|"Embrace" Art by me Jen|
Doc Amanda gently guided me through all the steps, waiting until I was ready. I held and comforted my sweetie girl. And when I was ready, the Veterinarian gave precious a sedative shot, in the back skinny thigh, or so. Not sure. I'm not a doctor. P cried out once, and quickly got over it. I held on, as P's body relaxed, more and more and more. I kept comforting, and allowing her and her transition. Her eyes remained open, yet her body went from her rigid aging countenance, to increasing stillness, and softening. I was told the sedative takes anywhere from 2 to 10 minutes. I kept wondering, does she still have a pulse, is her heart still beating? Her eyes were still wide open, yet her neck gave way, and she felt more fluid and less solid. We bonded, and I told her, "I love you," and "see you later," and "have a beautiful journey."
The doc gently pulled on her back leg, to see if she still felt anything, and she made a super soft sound, only audible to me, about 10% of her previous capacity. It was her last sound. The doc asked if I'd like a few more minutes. I never turn down a few more minutes. So I accepted.
When she was really fully sedated, and on her way, the doctor gave her the goodbye injection, and I watched blood flow from her body and slightly fill a tube, before I watched some light pink lethal liquid, empty from a syringe, flowing back down into this little sedated being. All while I got to cradle her in my arms. At some point, the Veterinarian announced that she was on her way. I asked if the Vet thought it looked like Precious had cataracts, as I had wondered for a long time. Her eyes remained open, through, and after her departure. I tried to close them, yet they did not really close. Once the kitty spirit or life leaves, all that original detail and beauty in the eyes goes with it. The Vet explained that the eyes all look dark and clouded over, like they have cataracts, at the end. Oh. The Doc took a stethoscope, and tuned in for the silence. Dr. Amanda got a wet clay disk, and pressed a lifeless paw in, to make a lasting impression keepsake. I went with it. Sure. Whatever helps.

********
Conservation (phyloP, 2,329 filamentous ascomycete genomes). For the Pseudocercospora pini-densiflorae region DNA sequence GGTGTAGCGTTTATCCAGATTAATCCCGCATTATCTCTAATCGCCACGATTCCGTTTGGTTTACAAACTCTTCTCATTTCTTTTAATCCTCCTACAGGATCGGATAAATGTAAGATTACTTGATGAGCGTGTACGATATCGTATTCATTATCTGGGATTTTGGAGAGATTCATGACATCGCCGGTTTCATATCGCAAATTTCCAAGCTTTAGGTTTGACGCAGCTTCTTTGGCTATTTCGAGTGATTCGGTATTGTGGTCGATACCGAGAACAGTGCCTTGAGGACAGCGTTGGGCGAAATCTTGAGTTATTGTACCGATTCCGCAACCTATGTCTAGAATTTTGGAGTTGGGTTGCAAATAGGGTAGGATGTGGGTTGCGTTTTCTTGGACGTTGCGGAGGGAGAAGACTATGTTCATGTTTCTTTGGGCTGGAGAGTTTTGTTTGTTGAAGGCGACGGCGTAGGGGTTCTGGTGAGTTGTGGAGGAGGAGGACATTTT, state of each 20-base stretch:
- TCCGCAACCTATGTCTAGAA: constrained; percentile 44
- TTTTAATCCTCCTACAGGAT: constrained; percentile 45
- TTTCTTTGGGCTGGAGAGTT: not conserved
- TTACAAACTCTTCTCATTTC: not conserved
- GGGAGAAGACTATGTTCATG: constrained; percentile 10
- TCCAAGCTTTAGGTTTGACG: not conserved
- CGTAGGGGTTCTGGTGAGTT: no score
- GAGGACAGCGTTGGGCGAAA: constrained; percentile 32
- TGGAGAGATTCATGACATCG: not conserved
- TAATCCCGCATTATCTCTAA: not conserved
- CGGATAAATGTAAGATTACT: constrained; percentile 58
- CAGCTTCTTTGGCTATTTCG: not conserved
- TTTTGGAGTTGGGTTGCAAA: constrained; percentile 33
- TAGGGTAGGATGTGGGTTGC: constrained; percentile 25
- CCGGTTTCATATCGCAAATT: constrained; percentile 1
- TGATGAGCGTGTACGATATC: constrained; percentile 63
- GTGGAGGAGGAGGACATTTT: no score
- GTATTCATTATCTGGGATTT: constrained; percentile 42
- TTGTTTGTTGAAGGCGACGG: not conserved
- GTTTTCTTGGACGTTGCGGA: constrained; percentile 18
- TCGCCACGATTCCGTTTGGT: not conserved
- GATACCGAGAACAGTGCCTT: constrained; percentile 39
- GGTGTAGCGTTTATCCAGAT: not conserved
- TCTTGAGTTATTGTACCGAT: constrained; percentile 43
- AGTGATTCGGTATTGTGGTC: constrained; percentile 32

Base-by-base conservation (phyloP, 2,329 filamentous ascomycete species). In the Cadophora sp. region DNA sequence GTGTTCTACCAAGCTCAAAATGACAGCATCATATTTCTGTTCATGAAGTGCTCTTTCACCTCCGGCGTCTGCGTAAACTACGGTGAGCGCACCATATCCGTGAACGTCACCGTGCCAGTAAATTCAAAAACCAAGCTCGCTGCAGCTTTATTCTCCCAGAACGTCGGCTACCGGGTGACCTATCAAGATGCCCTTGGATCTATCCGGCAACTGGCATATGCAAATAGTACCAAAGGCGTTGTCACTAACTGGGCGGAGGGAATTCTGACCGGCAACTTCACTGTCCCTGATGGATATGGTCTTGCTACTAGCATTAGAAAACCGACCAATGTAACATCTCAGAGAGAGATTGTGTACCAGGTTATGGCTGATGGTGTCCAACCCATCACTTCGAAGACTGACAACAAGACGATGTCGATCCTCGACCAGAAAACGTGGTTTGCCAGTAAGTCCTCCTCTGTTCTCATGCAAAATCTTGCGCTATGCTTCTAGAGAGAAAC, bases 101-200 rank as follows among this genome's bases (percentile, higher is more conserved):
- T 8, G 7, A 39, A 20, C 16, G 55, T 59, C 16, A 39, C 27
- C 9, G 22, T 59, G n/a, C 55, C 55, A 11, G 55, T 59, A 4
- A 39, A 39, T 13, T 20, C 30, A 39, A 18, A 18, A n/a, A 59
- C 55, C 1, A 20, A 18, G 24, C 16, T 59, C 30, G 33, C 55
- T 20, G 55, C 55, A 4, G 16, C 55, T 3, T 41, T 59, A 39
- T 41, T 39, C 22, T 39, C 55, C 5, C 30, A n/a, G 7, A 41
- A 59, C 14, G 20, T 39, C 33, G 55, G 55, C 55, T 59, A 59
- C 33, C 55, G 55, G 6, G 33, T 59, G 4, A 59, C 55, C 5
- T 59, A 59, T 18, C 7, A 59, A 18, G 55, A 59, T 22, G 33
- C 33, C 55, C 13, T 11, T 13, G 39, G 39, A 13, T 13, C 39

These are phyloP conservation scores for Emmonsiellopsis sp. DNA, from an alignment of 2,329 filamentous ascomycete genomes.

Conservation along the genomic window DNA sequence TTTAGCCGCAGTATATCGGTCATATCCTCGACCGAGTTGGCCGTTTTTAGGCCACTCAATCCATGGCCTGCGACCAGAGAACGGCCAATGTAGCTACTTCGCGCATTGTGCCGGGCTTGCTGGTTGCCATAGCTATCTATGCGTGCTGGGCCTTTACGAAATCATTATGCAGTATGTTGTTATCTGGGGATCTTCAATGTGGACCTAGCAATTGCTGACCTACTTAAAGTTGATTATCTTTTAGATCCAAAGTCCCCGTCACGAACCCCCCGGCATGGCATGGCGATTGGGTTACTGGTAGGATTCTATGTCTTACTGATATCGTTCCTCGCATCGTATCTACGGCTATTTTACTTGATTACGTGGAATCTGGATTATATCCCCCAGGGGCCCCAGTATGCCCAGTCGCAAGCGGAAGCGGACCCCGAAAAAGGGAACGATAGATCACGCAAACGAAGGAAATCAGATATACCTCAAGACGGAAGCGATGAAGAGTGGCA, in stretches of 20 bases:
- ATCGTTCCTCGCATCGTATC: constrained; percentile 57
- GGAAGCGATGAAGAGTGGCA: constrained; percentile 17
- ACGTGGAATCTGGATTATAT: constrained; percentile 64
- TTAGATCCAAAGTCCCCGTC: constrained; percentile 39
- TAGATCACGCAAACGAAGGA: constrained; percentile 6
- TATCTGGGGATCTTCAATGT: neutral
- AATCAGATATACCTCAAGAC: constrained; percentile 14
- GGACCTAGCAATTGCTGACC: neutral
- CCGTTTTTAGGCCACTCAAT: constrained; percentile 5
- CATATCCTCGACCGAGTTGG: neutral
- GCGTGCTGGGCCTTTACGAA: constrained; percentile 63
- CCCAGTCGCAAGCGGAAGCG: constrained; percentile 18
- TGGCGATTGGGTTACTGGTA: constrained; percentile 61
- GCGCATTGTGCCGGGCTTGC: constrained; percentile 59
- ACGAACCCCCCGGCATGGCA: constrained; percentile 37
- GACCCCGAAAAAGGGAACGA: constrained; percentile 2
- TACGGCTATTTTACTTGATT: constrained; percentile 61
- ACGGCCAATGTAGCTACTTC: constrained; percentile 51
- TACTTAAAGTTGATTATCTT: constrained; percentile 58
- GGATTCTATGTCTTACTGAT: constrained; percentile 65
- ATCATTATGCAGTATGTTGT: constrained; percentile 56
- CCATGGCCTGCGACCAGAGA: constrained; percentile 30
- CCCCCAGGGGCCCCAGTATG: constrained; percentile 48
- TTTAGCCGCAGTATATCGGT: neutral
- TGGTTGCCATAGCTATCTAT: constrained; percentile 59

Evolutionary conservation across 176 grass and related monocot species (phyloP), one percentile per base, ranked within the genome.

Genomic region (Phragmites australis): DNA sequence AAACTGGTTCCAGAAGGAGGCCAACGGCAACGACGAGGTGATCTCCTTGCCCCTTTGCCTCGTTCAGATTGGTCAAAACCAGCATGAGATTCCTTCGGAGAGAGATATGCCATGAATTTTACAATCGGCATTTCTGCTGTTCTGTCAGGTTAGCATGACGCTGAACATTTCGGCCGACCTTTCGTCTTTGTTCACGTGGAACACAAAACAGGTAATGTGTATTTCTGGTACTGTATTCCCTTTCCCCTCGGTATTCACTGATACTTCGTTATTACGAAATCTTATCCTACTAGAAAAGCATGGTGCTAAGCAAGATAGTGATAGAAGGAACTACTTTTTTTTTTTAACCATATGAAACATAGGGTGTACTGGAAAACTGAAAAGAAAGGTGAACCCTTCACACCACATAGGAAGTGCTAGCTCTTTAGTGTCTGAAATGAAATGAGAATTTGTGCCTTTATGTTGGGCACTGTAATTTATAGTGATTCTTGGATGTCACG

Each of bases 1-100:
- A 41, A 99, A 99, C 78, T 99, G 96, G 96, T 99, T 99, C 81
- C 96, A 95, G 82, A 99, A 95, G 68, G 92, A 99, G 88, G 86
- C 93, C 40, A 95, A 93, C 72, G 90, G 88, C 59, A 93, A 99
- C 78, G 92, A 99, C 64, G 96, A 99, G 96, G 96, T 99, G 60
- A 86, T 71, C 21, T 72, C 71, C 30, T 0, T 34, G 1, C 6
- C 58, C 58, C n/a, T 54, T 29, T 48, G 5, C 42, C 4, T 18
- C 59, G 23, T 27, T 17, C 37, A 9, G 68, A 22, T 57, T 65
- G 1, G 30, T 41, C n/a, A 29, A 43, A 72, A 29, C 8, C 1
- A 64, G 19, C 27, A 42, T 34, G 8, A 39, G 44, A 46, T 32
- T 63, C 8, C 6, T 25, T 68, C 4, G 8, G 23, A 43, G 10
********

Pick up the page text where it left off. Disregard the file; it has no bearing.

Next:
The sadness and loss hit me profoundly, in the car, after making the initial service call, and more directly, after the veterinarian scooped what used to be Precious up, and put her little lifeless body in a beautiful, bright, little Native American patterned shroud, and nestled her into a black fabric like, simple cube like box, for her shell's trip to the crematorium.
As I stood up, Dr. Amanda promptly administered a strong, solid, gentle, understanding hug.
I asked for her business card, and she brought one in to me, after carrying our companion's physical exterior away.
It was the first time I have experienced anything like this.
I would say that it was harder to see Precious struggling, in so many ways, as so many strengths diminished, slowly, over her aging process. So in some way it was a very humane and loving experience to get to be so gently and practically supported, in her Spirit's crossroads and flight. It was my honor, and not really scary, yet overall, natural and real. Dr. Amanda brought Halai over to witness the lifeless Precious. Halai was pretty unphased. The Vet explained that this was pretty normal.
I feel both sad, relieved, and grateful for the life, and love shared.
What a gift, to get to face and facilitate and be served through such a crossroads, in the comfort of our own home.
|Angel Cat by me Jen|
|Remaining Friend Halai, checking out the paw print|
|Halai Cat Dreaming|
|Halai, gazing up at the Spirit World... We miss you Precious Sister Friend|
|Me Jen, on a more social day, many moons ago. Photo by Hinton Harrison|